Teach & Serve IV, No. 32
The Learning Portion of High School
March 13, 2019
The time to work with our students, to learn with them, to help them become critical thinkers, to set them up for the next year, the next school, the next steps in their lives is too critical to give up.
Last year, the movie Lady Bird, written and directed by Greta Gerwig, was nominated for multiple Academy Awards and was touted as one of the best films of the year. A loving look at the life of one high schooler growing up in Sacramento, California, the movie played out as a very realistic take on the adolescent life and included many, many quotable lines.
One of my favorites was spoken by Lady Bird, the title character. As she is speaking with one of her teachers, she delivers this bon mot: “I think we’re done with the learning portion of high school.”
Lady Bird is in the last months of her senior year and her quote epitomizes that all-too common malady: the senior slide. It is a great line but here is the problem: too many of us believe it.
Too many of us give into the notion that the learning portion of high school wraps up before the seniors actually walk across whatever stage they will stroll in their caps and gowns. Further, many of us believe that the learning portion of any given year winds down sometime in the spring, weeks before the end of the school year, and we give ourselves and our students latitude to down shift, to stop working hard, to slip into vacation.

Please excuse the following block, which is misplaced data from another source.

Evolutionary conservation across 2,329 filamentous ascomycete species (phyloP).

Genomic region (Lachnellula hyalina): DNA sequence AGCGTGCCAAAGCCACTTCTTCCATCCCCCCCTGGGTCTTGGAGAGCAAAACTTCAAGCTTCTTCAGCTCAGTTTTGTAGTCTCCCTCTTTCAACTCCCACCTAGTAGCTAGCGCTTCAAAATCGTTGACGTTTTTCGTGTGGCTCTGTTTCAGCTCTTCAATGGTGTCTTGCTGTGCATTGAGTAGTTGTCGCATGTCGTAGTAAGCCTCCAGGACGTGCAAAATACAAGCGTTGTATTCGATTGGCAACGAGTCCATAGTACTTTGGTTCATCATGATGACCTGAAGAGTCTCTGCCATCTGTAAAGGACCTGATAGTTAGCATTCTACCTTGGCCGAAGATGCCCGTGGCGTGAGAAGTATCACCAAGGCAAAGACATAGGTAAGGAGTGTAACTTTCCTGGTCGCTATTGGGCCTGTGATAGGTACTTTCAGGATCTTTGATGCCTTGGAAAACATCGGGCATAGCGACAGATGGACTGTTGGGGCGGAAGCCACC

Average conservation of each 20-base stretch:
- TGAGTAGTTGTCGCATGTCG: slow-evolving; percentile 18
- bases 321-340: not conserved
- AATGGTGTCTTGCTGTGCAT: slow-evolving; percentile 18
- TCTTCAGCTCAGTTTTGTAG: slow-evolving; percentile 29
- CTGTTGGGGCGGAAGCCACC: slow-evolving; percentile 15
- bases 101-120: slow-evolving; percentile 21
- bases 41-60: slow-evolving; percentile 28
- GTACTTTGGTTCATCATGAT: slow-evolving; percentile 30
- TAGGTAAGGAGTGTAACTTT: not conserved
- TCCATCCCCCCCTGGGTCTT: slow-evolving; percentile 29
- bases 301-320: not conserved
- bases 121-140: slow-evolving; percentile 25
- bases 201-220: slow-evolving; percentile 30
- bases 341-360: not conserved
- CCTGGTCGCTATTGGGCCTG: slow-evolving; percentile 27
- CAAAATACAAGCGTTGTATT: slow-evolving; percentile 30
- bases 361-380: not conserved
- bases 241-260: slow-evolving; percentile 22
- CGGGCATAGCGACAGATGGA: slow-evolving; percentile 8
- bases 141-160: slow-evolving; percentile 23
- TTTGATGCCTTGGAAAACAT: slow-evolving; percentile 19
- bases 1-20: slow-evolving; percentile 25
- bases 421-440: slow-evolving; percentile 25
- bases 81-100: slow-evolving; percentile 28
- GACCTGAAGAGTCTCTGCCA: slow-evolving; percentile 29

I get it.
We are tired at the end of the year. So are the students. We are ready for break and we can see it coming. We need the down time.
I get it.
But the days and hours are so precious. The time to work with our students, to learn with them, to help them become critical thinkers, to set them up for the next year, the next school, the next steps in their lives is too critical to give up.
Should we adjust our strategies as the end of the term approaches? Absolutely. Should we abandon the work of education in the final weeks of the term and give in to our lesser natures? Absolutely not.
While “we’re done with the learning portion of high school” is a great line, it is just that: a great line. As educational professionals, hopefully we hold ourselves and our students and staffs to a bit higher standard.